gwelks: Nigel Jayne's Interactive Fiction Site

Reading Room

You settle into a large comfortable chair in front of a fireplace. Sunshine pours in through a window behind you. A butler carrying a silver tray walks over to you, and you pull an electronic device from the reflecting metal. Jeeves, for that is what you have christened the smartly-dressed man, explains how this interactive fiction (IF) can be played.

The parser-based interactive fiction was created with Inform. To play works like these, you need a program called an interpreter. Games in Z-code (with the .z* extension) can be played with Windows Frotz or Zoom for Mac OS, which is also available for UNIX. Android owners can use Text Fiction or Son of Hunky Punk, while iPhone owners can use iPhone Frotz. Games in an alternate Inform format, Glulx, can be played with the Lectrote app (for MacOS, Windows, or Linux) or the Windows Glulxe and WinGit interpreters. Filfre (Windows) and Gargoyle (Windows and MacOS) play both formats. You can also play Z-code and Glulx in your browser, with Javascript enabled.

For screen reader users, many interpreters (e.g., WinGlulxe and WinFrotz) have a text-to-speech setting in the Options menu item. A more flexible way to read the screen using JAWS is to play in JAWS mode (with num lock off, press the minus sign, upper right, on the number pad).

Squiffy. games are hypertext and play in any web browser.

You turn on the electronic device and read the screen.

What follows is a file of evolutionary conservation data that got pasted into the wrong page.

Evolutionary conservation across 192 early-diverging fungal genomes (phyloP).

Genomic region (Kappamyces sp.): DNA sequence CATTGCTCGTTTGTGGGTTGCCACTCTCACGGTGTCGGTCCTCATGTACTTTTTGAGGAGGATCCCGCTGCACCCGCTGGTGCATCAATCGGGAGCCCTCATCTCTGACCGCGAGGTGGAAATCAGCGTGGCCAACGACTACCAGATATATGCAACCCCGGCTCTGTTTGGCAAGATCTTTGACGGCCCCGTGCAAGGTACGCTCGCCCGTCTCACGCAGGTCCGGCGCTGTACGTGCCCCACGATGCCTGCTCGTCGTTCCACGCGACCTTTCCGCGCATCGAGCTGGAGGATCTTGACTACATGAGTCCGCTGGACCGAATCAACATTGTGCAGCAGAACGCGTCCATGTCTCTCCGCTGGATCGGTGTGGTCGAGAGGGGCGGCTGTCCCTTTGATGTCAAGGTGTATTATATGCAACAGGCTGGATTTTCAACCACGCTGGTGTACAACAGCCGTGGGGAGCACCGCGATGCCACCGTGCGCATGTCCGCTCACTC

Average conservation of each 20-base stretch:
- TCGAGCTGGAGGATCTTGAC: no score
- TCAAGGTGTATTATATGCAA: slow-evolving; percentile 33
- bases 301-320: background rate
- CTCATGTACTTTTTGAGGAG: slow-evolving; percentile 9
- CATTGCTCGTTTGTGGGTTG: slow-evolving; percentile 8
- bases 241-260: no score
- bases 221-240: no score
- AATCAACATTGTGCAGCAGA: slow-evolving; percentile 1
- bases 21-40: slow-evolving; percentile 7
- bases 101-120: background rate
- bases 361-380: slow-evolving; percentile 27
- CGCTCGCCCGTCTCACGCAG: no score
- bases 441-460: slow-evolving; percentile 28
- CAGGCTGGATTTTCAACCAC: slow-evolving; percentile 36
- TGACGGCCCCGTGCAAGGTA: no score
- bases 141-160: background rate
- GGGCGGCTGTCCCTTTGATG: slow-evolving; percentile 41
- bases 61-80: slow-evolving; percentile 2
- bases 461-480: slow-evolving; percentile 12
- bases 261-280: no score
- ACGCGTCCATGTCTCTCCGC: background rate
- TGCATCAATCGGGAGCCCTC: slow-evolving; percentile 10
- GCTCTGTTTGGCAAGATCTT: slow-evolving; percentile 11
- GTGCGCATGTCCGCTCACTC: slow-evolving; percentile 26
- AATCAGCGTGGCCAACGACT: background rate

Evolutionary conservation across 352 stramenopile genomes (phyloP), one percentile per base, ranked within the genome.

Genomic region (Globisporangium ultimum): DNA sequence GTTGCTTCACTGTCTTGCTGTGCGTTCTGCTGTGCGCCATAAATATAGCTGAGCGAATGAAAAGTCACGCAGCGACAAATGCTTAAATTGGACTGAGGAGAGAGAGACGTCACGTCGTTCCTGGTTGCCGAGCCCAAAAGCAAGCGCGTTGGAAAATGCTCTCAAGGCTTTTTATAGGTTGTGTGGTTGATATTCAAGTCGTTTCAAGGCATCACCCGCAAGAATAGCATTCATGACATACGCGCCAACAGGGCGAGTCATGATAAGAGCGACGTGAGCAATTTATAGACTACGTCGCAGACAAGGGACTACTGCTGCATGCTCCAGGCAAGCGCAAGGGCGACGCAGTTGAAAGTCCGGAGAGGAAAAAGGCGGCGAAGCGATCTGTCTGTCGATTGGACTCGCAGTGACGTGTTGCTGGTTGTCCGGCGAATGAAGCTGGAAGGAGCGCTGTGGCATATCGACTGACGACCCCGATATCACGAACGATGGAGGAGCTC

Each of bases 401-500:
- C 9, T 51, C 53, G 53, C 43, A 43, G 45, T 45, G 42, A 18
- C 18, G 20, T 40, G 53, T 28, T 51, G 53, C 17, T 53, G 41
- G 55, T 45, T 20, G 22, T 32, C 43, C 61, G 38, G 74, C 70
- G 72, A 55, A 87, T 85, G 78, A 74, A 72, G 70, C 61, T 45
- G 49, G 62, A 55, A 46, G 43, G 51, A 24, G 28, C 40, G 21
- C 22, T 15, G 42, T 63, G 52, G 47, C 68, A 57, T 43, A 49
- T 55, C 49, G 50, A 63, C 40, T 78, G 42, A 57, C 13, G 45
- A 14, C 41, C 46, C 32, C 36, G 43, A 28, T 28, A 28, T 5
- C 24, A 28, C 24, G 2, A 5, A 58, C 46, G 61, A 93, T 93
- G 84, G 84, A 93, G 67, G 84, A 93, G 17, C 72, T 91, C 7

A fly with large orange eyes watches a room from on a wall in a high corner. The title is printed along the top.

A Fly on the Wall, or An Appositional Eye (Release 1)

The Harrison Mansion is closing after 45 years of delighting its visitors with collections of the weird and recreations of the macabre. The night before, the Fortean Society of New England gathers within its walls to celebrate its history and investigate its reputation as a real house of horrors. You volunteer to take a shift in the Fly eye, a room with five monitors that watch the most haunted corners within the house. You can't watch all five simultaneously, though, so what exactly will you see?

The Gaia's Web cover is a ghostly white web in the dark of night. The title is printed in white along the top.

Gaia's Web (Release 1)

Correcting bugs in video games wasn't supposed to be like this. Then again, S.hip of Theseus isn't a typical game. As a titan, you maintain the real-world experience of the game players. When you lose contact with one of them, the fix isn't a bit of code. It's real. And the problem is much more dangerous than you ever expected. Gaia's Web puts a different spin on the conspiracy established in a fictional game, S.hip of Theseus, and prepares you for S.hip's official sequel, Re.constructing the Ship of Theseus. The secret is out; it's up to you to uncover it.

The Sequitur cover shows a quotation in white letters with gold trim superimposed over the contours of an office etched in black. The quotation opens in the top left of the page with an ellipsis. The word 'Sequitur' follows in the center of the cover, and  the quotation closes with another ellipsis in the bottom right.

Sequitur (Release 3)

The only person who can explain what happened in a long-forgotten house with four dead people inside is comatose and clinging to her life in hospital. Detective Stephen Cochone of the New Orleans Police Department needs to accurately reconstruct the chain of events by sequencing the video footage, sound recordings, and other vestiges of activity found at the site, leading him to a conclusion that could protect the lives of millions.

Torchlight flickers in the tunnel leading west to the antechamnber and beyond are the IF console, the helm of a spaceship prepared to take you to IF worlds created by other authors, and the ShuffleComp Arena, an event for music-inspired IF. A tunnel also winds north to Nigel's office, where you think you can see a mailbox.